Foundation Wealth Management’s services are focused on financial planning and investment management. Here’s a detailed breakdown of everything that the firm has to offer:

  • Financial planning/consulting
    • Investment management analysis
    • Retirement planning
    • Financial independence analysis
    • Capital needs analysis
    • Education funding analysis
    • Cash management analysis
    • Income tax analysis
    • Estate planning and analysis
  • Investment management
    • Discretionary and non-discretionary services available
    • Investment portfolio customization based on:
      • Risk tolerance
      • Current financial situation
      • Ultimate financial goals
  • Women in Transition program
    • Financial and life planning for women
  • IRA rollovers to a Foundation-managed account

Foundation Wealth Management Investment Philosophy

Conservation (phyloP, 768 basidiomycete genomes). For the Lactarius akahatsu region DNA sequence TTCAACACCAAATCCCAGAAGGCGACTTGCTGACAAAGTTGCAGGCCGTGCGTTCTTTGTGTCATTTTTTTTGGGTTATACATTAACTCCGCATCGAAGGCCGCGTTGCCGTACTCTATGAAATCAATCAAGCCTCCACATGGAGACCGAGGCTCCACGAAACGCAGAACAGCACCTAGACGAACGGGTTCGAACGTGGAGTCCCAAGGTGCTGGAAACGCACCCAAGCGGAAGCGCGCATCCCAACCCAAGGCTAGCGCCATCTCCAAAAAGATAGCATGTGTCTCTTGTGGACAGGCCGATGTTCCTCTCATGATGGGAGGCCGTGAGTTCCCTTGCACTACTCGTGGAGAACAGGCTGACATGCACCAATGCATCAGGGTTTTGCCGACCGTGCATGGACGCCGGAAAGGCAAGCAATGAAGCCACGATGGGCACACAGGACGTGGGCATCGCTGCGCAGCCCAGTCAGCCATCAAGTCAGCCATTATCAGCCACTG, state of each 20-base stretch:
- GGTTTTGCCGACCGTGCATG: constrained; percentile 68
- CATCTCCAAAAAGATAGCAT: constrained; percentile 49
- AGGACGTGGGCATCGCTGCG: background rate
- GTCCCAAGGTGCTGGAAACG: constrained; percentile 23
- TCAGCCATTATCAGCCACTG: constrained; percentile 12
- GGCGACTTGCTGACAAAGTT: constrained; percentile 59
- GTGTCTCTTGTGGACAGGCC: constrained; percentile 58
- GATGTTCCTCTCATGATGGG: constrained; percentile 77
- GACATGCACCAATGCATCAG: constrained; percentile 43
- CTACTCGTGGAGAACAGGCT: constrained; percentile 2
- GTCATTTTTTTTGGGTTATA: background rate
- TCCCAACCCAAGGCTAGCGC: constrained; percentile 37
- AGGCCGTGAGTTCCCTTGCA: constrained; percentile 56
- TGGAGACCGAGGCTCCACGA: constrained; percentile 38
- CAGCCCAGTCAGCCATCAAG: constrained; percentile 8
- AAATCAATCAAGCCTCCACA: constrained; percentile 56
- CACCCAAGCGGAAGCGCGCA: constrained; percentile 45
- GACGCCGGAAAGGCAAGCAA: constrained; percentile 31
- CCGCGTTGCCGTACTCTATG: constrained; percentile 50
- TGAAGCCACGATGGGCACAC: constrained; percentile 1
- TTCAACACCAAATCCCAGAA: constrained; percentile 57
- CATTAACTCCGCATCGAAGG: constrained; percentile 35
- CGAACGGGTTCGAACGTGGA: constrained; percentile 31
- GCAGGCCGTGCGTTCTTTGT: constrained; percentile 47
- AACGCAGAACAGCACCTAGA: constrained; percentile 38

Modern Portfolio Theory (MPT) is at the core of Foundation Wealth management’s standard investment strategy. MPT simply states that every increase in risk that an investor takes must be accompanied by a proportionate uptick in return potential. In other words, this theory seeks to help investors get the most out of their respective risk tolerances by ensuring that all decisions relating to your portfolio are risk-adjusted and well considered.

Bonds, stocks, exchange-traded funds (ETFs), mutual funds, individual debt securities and options are the typical investment types utilized by Foundation’s advisors. In an effort to flesh out your portfolio, the firm may also recommend variable annuities and life insurance contracts for its clients.

Fees Under Foundation Wealth Management